right hand side ads good news

Top spots, of course, pushing down organic, removing the right hand side. You’re going to see one thing at the top and that’s ads. There is going to be a high click-through rate (CTR), which is a win if you’re an advertiser in the top one, two, three, maybe forth position. You’re going to get more clicks now.

Sorry SEO’s out there and organic search in general, you’re getting pushed further and further off the page. It’s inevitable. It was always coming. It’s only going to get worse.

Now The Bad News

A lot of people in the industry would disagree with what I’m about to say but I believe there’s going to be more pressure on bids.

right hand side ads bad news

For the single that as people slowly react to these changes, bids will go up. If you strip out over half the advertising positions on the right hand side and you replace it with one, then you’ve got the same number of people trying to compete for less space.

Yes could argue that the right hand side got a lot less clicks than the top three spots. It’s sort of like a 90 versus 10 percent in that top spots got in the 90% of the clicks and right hand side got 10%, maybe 15, 20 at a push. Actually by Google adding an extra third to the top, it sort of balances out. I just cannot see it.

I think over time we’re going to see pressure on bids. It maybe 5, 10 percent of bids but at the end of the day if you’re using AdWords on a low margin product, you may feel the pinch.

I think particularly smaller advertisers who cannot raise their forth position in, sorry, the traditional forth positions down the right hand side and beyond, if they cannot raise now into the new top, they’re just going to get pushed out. Their budgets are going to fail them.

You can combat this, of course. You can be more selective in what you advertise and just go with your high margin or your top sellers or if you’re a service business just literally just focus on the key words that have brought conversions and forget everything else. That’s not going to be ideal for everyone.

The other losers, people who don’t manage and optimize their accounts. Pay to click is not cheap. If you don’t optimize you are literally throwing away hundreds, thousands, tens of thousands of pounds. It’s, you know, stupid.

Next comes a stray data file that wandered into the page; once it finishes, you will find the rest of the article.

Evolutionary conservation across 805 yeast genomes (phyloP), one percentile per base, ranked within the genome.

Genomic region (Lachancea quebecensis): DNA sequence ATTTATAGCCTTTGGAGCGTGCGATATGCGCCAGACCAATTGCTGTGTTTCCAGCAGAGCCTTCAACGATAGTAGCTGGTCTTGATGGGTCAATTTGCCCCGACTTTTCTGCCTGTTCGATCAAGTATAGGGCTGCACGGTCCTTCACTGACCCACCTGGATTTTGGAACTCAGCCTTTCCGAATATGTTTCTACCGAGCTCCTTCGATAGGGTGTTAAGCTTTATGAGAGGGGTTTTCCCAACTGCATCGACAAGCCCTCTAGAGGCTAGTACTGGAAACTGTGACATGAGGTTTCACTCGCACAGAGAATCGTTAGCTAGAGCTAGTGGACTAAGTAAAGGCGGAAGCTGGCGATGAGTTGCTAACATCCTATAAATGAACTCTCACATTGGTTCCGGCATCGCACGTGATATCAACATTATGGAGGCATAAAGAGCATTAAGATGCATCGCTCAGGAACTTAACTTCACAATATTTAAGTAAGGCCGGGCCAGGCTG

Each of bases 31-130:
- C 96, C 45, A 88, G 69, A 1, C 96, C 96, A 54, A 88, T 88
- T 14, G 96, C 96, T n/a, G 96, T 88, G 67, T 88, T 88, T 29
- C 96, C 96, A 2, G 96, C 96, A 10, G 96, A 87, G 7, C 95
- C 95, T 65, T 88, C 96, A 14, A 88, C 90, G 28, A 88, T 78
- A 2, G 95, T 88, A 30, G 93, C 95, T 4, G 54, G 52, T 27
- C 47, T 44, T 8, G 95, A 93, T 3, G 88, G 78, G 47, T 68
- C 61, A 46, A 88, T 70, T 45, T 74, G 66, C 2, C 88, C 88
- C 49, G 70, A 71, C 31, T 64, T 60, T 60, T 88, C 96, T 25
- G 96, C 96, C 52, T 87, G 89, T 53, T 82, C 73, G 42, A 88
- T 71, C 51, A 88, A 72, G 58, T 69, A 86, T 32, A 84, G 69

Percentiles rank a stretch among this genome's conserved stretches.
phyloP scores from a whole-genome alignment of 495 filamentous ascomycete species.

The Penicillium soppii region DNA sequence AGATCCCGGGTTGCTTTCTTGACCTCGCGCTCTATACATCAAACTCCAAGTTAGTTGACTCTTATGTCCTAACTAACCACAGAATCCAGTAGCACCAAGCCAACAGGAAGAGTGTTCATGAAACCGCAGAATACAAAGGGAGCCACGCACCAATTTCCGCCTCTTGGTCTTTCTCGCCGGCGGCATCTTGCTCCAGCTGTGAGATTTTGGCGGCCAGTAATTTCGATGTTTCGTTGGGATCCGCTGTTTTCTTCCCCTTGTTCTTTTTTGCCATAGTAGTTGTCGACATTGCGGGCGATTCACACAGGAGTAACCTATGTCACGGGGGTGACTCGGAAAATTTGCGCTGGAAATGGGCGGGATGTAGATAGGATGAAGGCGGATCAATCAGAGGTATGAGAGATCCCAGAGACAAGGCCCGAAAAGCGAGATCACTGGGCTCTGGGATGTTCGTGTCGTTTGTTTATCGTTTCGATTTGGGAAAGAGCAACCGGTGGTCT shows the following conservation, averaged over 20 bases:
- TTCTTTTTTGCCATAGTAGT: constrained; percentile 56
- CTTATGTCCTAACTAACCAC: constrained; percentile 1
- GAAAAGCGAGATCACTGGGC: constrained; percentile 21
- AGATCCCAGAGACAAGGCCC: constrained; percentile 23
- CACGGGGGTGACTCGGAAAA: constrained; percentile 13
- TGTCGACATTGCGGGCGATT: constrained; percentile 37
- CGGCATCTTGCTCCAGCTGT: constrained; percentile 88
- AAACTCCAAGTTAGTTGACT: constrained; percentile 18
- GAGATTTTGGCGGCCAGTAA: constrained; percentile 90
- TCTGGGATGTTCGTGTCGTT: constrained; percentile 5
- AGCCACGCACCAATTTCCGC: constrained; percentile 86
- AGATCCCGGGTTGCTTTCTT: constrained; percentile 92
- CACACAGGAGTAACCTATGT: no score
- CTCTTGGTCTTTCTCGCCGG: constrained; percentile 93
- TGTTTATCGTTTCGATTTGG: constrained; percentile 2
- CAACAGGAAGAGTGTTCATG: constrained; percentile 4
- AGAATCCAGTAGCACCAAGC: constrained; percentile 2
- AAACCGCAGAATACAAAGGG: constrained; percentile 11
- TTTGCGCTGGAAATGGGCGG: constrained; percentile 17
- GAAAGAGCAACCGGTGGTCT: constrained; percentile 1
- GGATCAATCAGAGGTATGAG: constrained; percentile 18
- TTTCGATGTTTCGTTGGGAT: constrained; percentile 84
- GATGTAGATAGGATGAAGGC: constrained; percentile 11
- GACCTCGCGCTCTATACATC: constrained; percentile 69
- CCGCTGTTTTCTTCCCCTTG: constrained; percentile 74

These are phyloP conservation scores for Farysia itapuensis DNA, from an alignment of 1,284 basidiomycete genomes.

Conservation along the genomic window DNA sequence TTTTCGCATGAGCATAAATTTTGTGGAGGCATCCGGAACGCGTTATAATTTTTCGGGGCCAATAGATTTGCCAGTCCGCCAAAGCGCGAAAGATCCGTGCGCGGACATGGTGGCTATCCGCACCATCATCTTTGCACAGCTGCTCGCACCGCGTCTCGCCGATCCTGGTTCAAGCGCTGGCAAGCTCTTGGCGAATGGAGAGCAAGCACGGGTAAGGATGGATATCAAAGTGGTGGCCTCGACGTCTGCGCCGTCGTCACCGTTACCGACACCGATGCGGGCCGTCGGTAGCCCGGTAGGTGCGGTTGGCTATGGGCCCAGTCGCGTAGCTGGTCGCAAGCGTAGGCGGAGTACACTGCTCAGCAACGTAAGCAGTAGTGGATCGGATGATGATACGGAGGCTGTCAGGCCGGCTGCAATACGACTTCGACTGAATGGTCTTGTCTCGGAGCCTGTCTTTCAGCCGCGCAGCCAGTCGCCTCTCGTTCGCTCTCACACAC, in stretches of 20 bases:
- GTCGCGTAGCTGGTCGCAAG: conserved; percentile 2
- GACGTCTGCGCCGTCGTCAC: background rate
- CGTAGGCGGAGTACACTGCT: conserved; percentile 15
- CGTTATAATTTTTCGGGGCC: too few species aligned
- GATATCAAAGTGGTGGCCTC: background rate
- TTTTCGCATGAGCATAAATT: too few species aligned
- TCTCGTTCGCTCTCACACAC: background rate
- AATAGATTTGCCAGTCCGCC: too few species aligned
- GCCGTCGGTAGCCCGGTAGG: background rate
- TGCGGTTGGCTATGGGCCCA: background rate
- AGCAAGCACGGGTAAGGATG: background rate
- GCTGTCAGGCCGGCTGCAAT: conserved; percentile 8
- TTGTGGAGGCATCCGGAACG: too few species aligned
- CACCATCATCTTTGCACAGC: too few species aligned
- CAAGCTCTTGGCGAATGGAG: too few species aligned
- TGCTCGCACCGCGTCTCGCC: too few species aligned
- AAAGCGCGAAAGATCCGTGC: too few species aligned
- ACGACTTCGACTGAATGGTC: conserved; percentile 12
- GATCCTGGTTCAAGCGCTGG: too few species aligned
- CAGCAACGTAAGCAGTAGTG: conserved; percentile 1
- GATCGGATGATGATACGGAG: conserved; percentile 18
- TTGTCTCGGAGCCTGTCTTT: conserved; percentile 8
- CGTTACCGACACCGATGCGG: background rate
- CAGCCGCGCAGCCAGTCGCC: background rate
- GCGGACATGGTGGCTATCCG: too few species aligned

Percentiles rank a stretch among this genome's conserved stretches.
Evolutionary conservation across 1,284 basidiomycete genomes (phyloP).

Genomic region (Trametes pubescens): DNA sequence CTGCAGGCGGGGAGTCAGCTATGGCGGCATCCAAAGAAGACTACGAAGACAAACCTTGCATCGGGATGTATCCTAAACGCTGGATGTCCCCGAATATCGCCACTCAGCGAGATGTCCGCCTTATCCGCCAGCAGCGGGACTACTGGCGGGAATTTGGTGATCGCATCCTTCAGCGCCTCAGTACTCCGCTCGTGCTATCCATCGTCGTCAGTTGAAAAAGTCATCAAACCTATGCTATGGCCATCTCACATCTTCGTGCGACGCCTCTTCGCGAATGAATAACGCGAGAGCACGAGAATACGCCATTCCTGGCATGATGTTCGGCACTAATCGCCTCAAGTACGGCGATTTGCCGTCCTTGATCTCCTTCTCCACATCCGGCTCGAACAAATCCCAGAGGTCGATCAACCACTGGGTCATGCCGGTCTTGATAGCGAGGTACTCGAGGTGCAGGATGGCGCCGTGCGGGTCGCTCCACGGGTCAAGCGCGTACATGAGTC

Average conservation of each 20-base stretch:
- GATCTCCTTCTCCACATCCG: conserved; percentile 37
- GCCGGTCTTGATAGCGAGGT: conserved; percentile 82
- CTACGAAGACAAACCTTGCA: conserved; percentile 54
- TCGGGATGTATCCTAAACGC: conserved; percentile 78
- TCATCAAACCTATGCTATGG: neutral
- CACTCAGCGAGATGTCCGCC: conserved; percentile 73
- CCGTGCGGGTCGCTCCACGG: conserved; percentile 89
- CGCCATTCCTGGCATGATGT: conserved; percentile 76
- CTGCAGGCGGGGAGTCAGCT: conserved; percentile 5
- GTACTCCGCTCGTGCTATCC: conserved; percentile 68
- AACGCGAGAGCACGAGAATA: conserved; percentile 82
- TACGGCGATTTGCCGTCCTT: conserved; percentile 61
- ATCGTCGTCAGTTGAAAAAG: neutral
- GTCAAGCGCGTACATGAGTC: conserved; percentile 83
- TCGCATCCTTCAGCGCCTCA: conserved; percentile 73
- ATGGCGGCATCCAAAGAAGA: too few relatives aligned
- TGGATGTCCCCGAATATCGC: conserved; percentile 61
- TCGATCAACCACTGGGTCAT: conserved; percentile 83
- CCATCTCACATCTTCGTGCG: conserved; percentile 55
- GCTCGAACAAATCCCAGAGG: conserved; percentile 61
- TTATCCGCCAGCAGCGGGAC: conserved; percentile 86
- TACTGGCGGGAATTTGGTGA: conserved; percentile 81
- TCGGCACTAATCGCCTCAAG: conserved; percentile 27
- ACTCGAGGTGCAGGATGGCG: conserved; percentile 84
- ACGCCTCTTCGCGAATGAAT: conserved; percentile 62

This is an interesting one. People who, should I say businesses who rely heavily or only on AdWords, why do I say that’s bad news for them.

This is from a business strategy position. Google is in charge, they’ve got the rules. Any ad platform that you use, they write the rule book. If you’re only using one strategy, one channel for marketing, you are at their whim.

If they change anything it changes your business model overnight.

We need to look at tackling that. If you’re one of these people who have got maybe one, two at a push, marketing channels, then, I’m going to be producing a few channels to show you how to tackle that and fix that because that’s a dodgy position. It’s a bit sh*t. I would be worried so don’t do it. Let’s fix it.

How Do We Combat This?

How do we fix this? How do we combat this situation?

how-do-we-combat-this

It’s pretty straight forward as to say, but it’s probably more complex to apply, however ad preview and diagnosis. You’re probably thinking, how does that fix my situation? What I mean by this is you need to be looking and trolling through our ads, making sure that your ads are A, in the top three, four spots. I personally would try and bid three upwards, not four. I think four is going to be the new, sort of, dead zone. You’re too close to dropping off to the bottom.

Quite frankly who ever clicked on the bottom, two or three ads. No hands going up?

Looking at your ads now, seeing where they serve, and you need to make sure that all of the ad extensions that you can use are now being used. The things are site links, callouts, review extensions, and so on and so forth. They essentially extend the shape, form, and size of your ad.

If your competitors aren’t doing it, they will do it eventually.

They make your ad bigger, essentially. You need to be doing that. You need to be previewing your ads. Making sure you’re up there, you’re appearing and looking good. Get all of your ad extensions running. Attract those clicks.

That will mean that you don’t just have to pay more because one tactic, we collectively as advertisers don’t want to see is everyone paying more money.

That only helps one one entity and that is Google. It doesn’t help us all if we are all bidding up to the nine’s just to get to the top.

Instead of bidding-up improve the one overarching factor that reduces your bids and that’s your quality score. Essentially relevance of the advert to the search to trigger in the ad and to the landing page thereafter. I am going to do a video on, essentially hacking quality score. It’s a bit of a sort of trendy word, hacking, I’m going to a video after this about how to get the most out of a quality score and essentially how to drive down your cost per click, and essentially get rid of all the crap in your account.